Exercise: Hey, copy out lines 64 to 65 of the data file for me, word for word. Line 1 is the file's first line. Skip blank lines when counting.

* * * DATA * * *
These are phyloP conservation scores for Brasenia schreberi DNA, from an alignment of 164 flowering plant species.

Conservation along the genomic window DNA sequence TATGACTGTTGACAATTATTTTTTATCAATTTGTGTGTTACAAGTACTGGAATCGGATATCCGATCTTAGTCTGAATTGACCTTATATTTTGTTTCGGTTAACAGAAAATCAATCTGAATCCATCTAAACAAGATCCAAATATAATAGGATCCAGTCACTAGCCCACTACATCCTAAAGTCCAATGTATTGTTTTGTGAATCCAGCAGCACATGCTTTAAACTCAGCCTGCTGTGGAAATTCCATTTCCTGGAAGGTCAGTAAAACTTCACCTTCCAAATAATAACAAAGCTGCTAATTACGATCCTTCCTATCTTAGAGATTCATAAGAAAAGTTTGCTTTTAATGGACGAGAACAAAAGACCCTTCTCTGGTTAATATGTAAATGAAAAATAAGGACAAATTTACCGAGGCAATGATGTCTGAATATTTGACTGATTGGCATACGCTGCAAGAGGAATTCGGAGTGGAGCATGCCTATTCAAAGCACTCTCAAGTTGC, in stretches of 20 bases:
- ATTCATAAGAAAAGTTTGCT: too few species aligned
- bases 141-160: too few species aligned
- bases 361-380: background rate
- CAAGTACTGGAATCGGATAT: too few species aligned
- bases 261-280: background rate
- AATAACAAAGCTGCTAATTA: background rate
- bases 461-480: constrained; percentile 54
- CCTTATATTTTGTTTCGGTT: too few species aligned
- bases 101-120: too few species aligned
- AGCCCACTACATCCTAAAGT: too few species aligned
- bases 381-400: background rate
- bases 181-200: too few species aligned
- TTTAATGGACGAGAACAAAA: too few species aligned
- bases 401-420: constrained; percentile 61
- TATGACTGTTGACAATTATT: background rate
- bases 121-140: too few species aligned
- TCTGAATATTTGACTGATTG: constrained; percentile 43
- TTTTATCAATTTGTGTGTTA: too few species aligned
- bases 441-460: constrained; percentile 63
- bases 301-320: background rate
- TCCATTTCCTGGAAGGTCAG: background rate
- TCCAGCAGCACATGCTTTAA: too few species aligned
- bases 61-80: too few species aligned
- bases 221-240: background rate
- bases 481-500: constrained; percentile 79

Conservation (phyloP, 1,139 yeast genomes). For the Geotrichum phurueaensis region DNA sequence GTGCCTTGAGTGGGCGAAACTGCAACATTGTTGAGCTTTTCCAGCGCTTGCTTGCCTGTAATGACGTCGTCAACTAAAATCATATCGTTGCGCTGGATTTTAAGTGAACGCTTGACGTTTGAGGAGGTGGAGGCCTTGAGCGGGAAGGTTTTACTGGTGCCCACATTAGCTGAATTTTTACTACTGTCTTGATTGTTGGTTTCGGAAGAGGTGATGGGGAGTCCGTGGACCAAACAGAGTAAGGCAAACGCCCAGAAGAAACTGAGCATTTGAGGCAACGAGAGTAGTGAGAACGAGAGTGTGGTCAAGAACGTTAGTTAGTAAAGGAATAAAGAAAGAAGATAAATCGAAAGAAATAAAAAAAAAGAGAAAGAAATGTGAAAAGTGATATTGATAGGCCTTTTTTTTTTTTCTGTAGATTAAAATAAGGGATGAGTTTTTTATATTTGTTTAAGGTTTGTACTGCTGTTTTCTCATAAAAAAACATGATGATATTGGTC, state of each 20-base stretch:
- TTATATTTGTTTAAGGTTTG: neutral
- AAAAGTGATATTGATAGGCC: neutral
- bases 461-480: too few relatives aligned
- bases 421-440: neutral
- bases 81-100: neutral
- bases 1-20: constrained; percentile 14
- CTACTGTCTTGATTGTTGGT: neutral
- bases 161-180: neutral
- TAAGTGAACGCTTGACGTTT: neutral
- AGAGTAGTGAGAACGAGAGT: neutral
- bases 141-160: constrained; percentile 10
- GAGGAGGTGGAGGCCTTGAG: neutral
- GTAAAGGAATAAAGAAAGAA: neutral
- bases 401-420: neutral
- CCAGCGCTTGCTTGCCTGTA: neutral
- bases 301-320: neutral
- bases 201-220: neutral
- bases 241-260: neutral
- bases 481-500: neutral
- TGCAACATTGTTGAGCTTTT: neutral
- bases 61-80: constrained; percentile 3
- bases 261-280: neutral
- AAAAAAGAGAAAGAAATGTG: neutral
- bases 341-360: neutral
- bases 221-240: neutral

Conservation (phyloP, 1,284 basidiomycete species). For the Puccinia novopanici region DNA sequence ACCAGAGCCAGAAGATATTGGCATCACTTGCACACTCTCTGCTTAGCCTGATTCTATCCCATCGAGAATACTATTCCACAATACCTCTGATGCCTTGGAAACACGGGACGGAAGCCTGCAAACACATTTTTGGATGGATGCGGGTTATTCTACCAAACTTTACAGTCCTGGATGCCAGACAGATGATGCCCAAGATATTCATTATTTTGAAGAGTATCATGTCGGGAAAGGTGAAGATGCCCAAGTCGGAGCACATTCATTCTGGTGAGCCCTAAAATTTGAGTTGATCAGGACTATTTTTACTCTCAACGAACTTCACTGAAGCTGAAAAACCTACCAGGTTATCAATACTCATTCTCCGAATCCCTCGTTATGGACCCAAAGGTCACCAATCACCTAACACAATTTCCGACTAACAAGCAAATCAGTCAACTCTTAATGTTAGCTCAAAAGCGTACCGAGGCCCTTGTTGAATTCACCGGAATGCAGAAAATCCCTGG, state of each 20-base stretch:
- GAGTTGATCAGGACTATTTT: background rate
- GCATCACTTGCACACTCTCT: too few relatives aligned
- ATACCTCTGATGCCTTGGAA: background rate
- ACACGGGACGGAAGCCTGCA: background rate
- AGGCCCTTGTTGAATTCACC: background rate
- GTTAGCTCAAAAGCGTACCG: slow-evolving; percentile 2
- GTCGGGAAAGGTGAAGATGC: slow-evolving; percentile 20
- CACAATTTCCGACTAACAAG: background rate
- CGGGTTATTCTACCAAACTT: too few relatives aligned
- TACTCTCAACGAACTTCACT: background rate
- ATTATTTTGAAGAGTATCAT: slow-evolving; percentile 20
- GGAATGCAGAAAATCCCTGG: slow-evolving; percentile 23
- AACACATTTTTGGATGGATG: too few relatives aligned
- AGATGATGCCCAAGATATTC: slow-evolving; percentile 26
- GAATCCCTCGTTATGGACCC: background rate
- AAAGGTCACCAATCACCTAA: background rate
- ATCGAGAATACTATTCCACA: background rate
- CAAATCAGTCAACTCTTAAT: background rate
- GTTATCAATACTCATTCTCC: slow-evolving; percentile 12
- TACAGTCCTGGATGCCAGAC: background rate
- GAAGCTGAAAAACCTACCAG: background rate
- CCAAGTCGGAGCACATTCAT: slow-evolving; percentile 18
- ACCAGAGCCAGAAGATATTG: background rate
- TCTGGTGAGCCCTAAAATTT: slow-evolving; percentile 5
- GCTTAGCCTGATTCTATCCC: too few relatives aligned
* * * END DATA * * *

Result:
- TACTCTCAACGAACTTCACT: background rate
- ATTATTTTGAAGAGTATCAT: slow-evolving; percentile 20